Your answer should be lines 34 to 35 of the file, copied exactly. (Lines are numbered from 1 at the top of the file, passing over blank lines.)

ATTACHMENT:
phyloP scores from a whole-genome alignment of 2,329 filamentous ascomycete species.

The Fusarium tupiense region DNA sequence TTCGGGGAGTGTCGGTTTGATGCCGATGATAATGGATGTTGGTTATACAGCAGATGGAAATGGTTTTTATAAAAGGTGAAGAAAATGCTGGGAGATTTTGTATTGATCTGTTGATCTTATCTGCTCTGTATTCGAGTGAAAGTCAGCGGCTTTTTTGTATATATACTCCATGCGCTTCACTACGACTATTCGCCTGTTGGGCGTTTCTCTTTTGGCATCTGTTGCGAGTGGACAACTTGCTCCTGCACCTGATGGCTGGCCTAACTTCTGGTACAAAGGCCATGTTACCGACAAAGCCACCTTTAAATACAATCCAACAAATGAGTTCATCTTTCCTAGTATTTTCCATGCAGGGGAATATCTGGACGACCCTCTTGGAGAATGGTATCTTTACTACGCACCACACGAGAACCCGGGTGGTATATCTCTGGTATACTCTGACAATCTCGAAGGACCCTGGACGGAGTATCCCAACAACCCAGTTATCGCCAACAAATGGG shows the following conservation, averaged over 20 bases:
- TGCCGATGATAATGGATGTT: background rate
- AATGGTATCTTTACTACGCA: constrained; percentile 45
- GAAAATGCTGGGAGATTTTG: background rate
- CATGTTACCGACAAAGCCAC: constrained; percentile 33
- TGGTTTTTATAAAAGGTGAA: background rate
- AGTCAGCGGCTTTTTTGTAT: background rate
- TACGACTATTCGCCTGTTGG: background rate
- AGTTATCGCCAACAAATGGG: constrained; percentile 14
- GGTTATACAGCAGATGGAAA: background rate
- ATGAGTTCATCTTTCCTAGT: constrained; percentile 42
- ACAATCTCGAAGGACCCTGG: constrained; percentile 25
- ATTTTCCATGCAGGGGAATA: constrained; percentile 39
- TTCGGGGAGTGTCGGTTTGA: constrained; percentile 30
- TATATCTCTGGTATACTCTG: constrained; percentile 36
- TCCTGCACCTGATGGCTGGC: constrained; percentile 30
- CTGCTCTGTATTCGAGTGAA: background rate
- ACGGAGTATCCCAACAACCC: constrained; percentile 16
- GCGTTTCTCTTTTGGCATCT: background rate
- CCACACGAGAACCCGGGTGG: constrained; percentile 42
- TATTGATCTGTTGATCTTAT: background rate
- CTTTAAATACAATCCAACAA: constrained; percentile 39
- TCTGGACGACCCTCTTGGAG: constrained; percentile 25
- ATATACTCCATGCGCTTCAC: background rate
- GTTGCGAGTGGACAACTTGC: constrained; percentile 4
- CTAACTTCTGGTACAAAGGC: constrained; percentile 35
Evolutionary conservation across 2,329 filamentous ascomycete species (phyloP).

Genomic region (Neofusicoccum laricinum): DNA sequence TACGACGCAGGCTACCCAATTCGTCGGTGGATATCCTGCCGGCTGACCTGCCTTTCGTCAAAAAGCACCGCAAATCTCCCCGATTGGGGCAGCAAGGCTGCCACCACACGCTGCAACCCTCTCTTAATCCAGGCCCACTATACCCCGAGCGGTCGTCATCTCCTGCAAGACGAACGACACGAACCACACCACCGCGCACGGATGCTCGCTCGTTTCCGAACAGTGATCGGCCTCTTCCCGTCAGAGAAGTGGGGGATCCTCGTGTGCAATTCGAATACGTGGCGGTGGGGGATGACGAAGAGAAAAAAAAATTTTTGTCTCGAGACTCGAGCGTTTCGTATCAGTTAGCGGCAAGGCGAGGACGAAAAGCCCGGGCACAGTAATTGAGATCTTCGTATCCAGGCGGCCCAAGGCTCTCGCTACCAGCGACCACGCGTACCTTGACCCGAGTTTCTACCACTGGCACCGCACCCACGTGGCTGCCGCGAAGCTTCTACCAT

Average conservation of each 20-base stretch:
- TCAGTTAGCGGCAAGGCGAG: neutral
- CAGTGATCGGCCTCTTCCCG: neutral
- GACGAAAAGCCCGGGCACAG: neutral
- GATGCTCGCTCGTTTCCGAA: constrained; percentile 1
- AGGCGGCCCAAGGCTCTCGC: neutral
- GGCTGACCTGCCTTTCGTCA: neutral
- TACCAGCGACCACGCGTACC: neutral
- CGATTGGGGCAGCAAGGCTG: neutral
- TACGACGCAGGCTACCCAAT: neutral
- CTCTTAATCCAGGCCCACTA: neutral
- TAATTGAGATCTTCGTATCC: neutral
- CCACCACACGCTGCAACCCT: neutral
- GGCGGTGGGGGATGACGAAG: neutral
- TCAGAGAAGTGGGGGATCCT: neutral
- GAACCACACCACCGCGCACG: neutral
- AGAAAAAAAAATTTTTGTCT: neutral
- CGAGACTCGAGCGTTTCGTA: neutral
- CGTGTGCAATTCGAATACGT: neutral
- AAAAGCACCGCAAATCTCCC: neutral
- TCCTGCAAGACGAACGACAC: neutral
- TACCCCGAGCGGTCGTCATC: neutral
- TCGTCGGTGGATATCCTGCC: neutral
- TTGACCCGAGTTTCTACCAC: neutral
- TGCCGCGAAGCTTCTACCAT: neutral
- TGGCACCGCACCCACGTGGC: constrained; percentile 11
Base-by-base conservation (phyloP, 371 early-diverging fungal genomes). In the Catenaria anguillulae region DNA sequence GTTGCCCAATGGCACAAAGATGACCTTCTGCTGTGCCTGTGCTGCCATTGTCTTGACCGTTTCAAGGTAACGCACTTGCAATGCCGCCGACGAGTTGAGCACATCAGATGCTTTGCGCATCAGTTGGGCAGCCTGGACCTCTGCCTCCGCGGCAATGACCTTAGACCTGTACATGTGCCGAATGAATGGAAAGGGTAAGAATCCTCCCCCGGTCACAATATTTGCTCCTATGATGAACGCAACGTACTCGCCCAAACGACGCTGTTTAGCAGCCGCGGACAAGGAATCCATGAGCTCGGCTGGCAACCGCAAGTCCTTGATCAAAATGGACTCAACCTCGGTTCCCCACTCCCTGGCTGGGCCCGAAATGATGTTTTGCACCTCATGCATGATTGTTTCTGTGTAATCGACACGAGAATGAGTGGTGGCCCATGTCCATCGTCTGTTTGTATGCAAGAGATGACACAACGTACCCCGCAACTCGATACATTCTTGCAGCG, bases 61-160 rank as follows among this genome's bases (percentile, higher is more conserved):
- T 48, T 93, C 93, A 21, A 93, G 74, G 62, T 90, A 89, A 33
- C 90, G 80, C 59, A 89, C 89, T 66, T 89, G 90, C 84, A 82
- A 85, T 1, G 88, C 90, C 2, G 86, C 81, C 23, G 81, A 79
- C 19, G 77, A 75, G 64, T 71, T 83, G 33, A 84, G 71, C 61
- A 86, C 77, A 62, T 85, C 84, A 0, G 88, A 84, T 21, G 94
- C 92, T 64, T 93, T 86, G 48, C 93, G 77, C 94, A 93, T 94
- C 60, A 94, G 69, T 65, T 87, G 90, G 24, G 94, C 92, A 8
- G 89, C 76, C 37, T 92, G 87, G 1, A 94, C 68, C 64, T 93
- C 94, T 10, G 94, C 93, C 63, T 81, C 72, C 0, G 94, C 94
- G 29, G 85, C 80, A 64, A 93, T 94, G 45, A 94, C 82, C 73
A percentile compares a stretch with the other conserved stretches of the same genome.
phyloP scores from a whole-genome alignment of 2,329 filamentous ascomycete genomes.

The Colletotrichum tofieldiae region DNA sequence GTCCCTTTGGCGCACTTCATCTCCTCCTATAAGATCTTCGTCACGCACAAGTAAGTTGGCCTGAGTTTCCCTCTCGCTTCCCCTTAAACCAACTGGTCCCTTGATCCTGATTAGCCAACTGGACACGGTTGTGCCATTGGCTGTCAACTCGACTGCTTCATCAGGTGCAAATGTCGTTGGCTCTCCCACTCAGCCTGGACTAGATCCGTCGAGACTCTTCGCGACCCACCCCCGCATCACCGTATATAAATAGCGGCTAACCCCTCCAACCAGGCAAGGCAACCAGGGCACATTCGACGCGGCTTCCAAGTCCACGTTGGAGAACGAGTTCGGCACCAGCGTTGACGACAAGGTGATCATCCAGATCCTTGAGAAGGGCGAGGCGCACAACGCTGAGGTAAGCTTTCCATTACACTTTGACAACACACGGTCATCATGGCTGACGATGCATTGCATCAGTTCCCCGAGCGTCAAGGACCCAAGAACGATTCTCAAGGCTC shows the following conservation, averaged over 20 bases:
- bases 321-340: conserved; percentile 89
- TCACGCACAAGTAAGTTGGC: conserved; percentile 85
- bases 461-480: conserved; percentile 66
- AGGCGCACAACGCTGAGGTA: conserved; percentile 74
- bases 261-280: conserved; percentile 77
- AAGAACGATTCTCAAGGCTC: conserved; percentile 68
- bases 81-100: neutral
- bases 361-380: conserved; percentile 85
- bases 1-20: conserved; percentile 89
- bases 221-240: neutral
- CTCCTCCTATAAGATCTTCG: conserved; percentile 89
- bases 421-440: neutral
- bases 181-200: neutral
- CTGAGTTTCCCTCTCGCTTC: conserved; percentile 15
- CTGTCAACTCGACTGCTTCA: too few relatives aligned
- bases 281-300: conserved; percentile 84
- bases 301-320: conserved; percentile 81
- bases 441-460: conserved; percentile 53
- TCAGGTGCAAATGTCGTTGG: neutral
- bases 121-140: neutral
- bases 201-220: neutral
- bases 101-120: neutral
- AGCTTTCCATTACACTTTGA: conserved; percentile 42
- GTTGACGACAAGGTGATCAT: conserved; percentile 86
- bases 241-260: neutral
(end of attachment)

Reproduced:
- GATGCTCGCTCGTTTCCGAA: constrained; percentile 1
- AGGCGGCCCAAGGCTCTCGC: neutral